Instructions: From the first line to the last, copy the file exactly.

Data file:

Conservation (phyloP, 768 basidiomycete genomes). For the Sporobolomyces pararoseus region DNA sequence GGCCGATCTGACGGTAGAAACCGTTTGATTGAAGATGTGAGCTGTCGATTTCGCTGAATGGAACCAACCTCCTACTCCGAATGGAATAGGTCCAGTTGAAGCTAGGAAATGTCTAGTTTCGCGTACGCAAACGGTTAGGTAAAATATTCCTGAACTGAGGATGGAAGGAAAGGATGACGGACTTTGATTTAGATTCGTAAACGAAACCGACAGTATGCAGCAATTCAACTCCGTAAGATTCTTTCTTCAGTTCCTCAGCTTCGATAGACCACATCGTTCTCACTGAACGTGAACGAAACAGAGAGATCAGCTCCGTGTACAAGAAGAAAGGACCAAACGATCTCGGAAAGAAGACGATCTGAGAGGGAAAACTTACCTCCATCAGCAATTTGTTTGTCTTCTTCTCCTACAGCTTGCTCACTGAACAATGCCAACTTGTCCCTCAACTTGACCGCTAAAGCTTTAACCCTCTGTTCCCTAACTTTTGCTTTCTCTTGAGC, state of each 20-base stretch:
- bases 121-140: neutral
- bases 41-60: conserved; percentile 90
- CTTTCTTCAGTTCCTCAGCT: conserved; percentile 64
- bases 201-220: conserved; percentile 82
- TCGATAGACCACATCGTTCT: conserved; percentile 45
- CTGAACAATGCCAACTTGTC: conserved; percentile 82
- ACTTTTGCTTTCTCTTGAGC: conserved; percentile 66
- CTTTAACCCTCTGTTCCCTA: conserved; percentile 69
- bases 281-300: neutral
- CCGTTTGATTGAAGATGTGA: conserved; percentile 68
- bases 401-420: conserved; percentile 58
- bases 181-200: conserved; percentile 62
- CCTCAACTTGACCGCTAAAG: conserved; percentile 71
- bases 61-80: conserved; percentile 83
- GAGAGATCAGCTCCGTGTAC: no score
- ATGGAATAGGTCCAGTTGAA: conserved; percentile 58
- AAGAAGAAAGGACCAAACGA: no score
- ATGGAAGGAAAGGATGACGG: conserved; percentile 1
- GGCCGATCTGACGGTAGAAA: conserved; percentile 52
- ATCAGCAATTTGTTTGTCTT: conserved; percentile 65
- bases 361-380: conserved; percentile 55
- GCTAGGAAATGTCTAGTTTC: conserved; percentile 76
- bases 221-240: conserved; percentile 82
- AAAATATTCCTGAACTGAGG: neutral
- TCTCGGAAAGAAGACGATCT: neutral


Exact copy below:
Conservation (phyloP, 768 basidiomycete genomes). For the Sporobolomyces pararoseus region DNA sequence GGCCGATCTGACGGTAGAAACCGTTTGATTGAAGATGTGAGCTGTCGATTTCGCTGAATGGAACCAACCTCCTACTCCGAATGGAATAGGTCCAGTTGAAGCTAGGAAATGTCTAGTTTCGCGTACGCAAACGGTTAGGTAAAATATTCCTGAACTGAGGATGGAAGGAAAGGATGACGGACTTTGATTTAGATTCGTAAACGAAACCGACAGTATGCAGCAATTCAACTCCGTAAGATTCTTTCTTCAGTTCCTCAGCTTCGATAGACCACATCGTTCTCACTGAACGTGAACGAAACAGAGAGATCAGCTCCGTGTACAAGAAGAAAGGACCAAACGATCTCGGAAAGAAGACGATCTGAGAGGGAAAACTTACCTCCATCAGCAATTTGTTTGTCTTCTTCTCCTACAGCTTGCTCACTGAACAATGCCAACTTGTCCCTCAACTTGACCGCTAAAGCTTTAACCCTCTGTTCCCTAACTTTTGCTTTCTCTTGAGC, state of each 20-base stretch:
- bases 121-140: neutral
- bases 41-60: conserved; percentile 90
- CTTTCTTCAGTTCCTCAGCT: conserved; percentile 64
- bases 201-220: conserved; percentile 82
- TCGATAGACCACATCGTTCT: conserved; percentile 45
- CTGAACAATGCCAACTTGTC: conserved; percentile 82
- ACTTTTGCTTTCTCTTGAGC: conserved; percentile 66
- CTTTAACCCTCTGTTCCCTA: conserved; percentile 69
- bases 281-300: neutral
- CCGTTTGATTGAAGATGTGA: conserved; percentile 68
- bases 401-420: conserved; percentile 58
- bases 181-200: conserved; percentile 62
- CCTCAACTTGACCGCTAAAG: conserved; percentile 71
- bases 61-80: conserved; percentile 83
- GAGAGATCAGCTCCGTGTAC: no score
- ATGGAATAGGTCCAGTTGAA: conserved; percentile 58
- AAGAAGAAAGGACCAAACGA: no score
- ATGGAAGGAAAGGATGACGG: conserved; percentile 1
- GGCCGATCTGACGGTAGAAA: conserved; percentile 52
- ATCAGCAATTTGTTTGTCTT: conserved; percentile 65
- bases 361-380: conserved; percentile 55
- GCTAGGAAATGTCTAGTTTC: conserved; percentile 76
- bases 221-240: conserved; percentile 82
- AAAATATTCCTGAACTGAGG: neutral
- TCTCGGAAAGAAGACGATCT: neutral